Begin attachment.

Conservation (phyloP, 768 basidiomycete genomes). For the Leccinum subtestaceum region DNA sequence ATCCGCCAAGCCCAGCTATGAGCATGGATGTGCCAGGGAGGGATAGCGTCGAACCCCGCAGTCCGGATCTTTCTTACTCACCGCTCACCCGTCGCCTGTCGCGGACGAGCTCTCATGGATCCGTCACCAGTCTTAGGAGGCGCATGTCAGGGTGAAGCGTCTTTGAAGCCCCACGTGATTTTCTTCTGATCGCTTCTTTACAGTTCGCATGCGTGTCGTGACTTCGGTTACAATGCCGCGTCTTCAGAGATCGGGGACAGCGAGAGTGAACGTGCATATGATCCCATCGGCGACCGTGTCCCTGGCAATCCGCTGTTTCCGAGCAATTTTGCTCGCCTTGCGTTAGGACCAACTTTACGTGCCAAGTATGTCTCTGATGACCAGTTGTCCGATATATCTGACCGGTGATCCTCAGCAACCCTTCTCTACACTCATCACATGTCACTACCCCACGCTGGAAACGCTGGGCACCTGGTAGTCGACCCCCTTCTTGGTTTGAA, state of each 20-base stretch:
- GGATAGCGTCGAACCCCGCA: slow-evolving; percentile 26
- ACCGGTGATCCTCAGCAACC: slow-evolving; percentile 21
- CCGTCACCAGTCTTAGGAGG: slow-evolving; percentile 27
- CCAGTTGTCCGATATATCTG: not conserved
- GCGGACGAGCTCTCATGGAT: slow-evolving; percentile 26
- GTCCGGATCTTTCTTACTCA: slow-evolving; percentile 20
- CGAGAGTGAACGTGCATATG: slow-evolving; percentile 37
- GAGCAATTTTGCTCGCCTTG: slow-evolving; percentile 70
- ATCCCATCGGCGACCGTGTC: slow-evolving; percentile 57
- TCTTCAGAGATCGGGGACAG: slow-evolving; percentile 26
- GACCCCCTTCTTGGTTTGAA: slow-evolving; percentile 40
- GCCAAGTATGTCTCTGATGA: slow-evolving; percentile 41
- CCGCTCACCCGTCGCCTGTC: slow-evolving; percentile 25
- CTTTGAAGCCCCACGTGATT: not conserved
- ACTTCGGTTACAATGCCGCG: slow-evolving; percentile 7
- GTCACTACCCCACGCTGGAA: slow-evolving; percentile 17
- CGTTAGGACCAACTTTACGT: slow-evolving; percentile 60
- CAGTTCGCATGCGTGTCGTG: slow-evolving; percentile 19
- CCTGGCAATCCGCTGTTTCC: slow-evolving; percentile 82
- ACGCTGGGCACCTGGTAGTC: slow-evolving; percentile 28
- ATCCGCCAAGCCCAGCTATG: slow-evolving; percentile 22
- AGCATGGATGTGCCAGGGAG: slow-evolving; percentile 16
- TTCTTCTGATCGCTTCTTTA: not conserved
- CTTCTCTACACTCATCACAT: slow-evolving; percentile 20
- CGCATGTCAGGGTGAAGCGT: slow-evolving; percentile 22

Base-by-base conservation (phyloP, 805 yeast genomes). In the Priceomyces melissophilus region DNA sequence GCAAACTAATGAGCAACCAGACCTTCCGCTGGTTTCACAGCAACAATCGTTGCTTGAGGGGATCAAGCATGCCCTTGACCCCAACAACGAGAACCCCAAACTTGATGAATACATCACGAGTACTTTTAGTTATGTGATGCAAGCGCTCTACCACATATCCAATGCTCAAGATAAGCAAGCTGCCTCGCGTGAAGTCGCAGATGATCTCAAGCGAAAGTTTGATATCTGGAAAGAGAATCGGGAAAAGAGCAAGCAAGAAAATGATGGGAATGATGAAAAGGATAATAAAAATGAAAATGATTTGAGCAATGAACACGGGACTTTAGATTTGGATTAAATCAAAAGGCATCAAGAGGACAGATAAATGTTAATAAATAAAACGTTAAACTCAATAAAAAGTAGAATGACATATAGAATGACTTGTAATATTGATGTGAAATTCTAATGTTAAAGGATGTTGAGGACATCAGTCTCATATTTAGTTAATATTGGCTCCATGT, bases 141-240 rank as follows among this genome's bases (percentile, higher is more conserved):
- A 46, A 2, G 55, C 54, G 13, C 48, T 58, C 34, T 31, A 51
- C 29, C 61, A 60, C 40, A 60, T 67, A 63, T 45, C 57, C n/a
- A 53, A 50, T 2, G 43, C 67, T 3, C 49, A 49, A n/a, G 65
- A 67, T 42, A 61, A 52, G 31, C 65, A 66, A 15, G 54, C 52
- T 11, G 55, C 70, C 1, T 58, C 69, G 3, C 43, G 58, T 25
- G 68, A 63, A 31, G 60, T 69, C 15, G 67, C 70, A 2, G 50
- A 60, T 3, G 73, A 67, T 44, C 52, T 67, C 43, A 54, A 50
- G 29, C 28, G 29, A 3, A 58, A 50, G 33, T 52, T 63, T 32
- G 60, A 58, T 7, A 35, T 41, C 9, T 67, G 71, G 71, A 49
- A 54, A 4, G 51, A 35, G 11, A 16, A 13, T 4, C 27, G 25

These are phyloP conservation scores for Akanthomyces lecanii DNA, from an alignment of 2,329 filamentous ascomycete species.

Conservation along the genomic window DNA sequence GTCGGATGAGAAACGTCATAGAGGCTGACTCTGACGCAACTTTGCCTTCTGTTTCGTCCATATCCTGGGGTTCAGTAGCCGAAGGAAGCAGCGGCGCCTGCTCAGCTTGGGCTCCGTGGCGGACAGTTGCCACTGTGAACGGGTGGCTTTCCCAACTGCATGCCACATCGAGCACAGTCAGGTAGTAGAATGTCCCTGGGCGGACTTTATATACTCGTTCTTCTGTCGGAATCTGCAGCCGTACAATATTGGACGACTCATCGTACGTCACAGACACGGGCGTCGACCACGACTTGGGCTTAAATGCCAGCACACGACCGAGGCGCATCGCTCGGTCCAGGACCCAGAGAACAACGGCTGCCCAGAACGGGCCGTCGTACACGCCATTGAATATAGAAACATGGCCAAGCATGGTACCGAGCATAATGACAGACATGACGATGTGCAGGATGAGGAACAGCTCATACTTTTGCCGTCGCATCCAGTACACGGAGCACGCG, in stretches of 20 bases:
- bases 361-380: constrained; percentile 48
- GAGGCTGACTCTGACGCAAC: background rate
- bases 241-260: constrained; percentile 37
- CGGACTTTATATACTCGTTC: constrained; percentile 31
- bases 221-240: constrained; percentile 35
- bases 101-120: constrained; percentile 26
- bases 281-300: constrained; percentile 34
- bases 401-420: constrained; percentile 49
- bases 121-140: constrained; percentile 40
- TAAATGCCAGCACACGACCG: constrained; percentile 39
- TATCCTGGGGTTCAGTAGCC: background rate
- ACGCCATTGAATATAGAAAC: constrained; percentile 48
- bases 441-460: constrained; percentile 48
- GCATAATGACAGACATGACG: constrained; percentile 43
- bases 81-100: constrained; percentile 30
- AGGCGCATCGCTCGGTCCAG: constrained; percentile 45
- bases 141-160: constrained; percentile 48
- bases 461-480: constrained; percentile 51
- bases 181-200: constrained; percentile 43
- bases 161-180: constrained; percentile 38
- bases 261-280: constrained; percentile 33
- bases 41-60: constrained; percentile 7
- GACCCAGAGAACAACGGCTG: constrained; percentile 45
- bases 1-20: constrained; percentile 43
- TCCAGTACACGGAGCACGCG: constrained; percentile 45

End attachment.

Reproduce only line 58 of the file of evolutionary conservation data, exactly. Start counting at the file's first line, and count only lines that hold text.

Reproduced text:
- bases 181-200: constrained; percentile 43